Nature and Scope
Sourced from the records of the Race Relations Department of the United Church Board for Homeland Ministries, housed at the Amistad Research Center in New Orleans, this resource provides access to a wealth of documents highlighting different responses to the challenges of overcoming prejudice, segregation and racial tensions. These range from survey material, including interviews and statistics, to educational pamphlets, administrative correspondence, and photographs and speeches from the Annual Race Relations Institutes.
Key themes covered include:
- Desegregation of schools, industries and public transport – survey material documents the attitudes of the community towards prospective desegregation, as well as analyzing the results. The progress of legislation and legal cases can also be explored within the collection.
- Migration of African Americans from the rural South to urban centers, which had a significant impact on American industry and the labor movement, as well as domestic issues such as housing, overcrowding and poverty.
- The role of the Church in the Civil Rights Movement and in African American communities, from helping to fund organizations like the Race Relations Institute, to the part played in encouraging integration or segregation among their congregations.
- Race riots and other racial tensions, which the Race Relations Department worked to diffuse or prevent by aiding communities to identify and address their problems.
- Activities of the Civil Rights Movement, including protest marches, sit-in demonstrations, student movements, and legal cases.
- Over 100 hours of audio recordings of speeches given by prominent members of the Civil Rights Movement, including Thurgood Marshall and Dr Martin Luther King, Jr., as well as eminent sociologists, economists and psychologists all seeking to understand and improve racial tensions.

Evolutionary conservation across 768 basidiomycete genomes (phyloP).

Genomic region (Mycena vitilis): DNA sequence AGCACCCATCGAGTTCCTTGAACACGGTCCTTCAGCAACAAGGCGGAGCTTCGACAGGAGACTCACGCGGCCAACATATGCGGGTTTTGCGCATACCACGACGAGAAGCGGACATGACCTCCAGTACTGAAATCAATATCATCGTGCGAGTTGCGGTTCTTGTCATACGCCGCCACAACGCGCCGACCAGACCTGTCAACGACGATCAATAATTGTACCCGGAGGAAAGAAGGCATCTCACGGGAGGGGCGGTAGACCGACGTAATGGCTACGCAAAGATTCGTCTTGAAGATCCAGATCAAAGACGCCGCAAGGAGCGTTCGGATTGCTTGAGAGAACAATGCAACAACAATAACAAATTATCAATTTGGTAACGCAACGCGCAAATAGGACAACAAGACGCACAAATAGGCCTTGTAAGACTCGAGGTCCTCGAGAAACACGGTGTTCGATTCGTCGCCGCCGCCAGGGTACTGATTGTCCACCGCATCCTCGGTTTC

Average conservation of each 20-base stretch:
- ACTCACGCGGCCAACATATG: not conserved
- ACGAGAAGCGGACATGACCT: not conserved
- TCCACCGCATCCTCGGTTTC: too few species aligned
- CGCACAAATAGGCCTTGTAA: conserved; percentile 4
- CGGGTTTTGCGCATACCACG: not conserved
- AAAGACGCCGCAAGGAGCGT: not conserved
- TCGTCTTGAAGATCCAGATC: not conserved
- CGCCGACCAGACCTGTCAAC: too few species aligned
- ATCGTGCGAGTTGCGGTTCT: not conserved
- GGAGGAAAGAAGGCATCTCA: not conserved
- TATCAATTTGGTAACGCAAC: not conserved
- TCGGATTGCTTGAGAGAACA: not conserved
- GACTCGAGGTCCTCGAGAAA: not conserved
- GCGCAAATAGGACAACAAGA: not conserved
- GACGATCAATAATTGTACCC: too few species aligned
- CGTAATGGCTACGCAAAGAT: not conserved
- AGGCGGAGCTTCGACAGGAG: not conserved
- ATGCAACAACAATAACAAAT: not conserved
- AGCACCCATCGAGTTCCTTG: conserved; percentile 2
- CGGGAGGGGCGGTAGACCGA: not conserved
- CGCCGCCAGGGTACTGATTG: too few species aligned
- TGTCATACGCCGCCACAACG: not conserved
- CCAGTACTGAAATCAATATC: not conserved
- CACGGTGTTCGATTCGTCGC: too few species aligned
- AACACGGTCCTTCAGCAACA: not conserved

- Photographs of the participants at the Annual Race Relations Institutes; an interracial phenomenon in the otherwise deeply segregated city of Nashville, Tennessee.
- Scrapbooks for several of the annual Institutes, collating rosters, photographs, publicity material, media coverage and key speeches.
- A wealth of survey material covering school desegregation, church integration, employment practices, housing and recreation, including interviews and raw data, and the resulting analyses, statistics and reports.
- Detailed case studies on race relations in cities such as Baltimore, Pittsburgh, Minneapolis, Trenton, Nashville, and San Francisco.
- Posters from the Cranbrook travelling exhibition, which was circulated around the country in schools, churches and civic organizations.
- Stills from two film slideshows on church integration and the work of the Race Relations Institute.
- Interactive map allowing users to browse the extensive survey material produced by the Race Relations Department
- Data association tool to explore attendance and participation at the Race Relations Institute
- Interactive chronology, offering contextual information to support the documents
- Visual highlights gallery highlighting photographs across the key themes of the collection
- Contextual essays commissioned from academics on our editorial board
- Biographies and Thematic Guides to introduce the key figures and themes represented in the collection
- Video interviews with academics to guide users through the history of the Race Relations Department.
Language and Terminology
All editorial decisions relating to this project have been made with great care, consideration and with the utmost sensitivity.
Every care and attention has been paid to preserve the historic authenticity of these documents which range in date across the middle of the twentieth century. Any terminology that may be deemed discriminatory or offensive by present-day principles may have been preserved for the historic accuracy and relevance to that particular document.
A note on exclusions
Whilst this resource includes the bulk of the Race Relations Department records, where exclusions have been made this has largely been due to:
- Items falling outside the defined remit of this resource
- Copyright and permission considerations.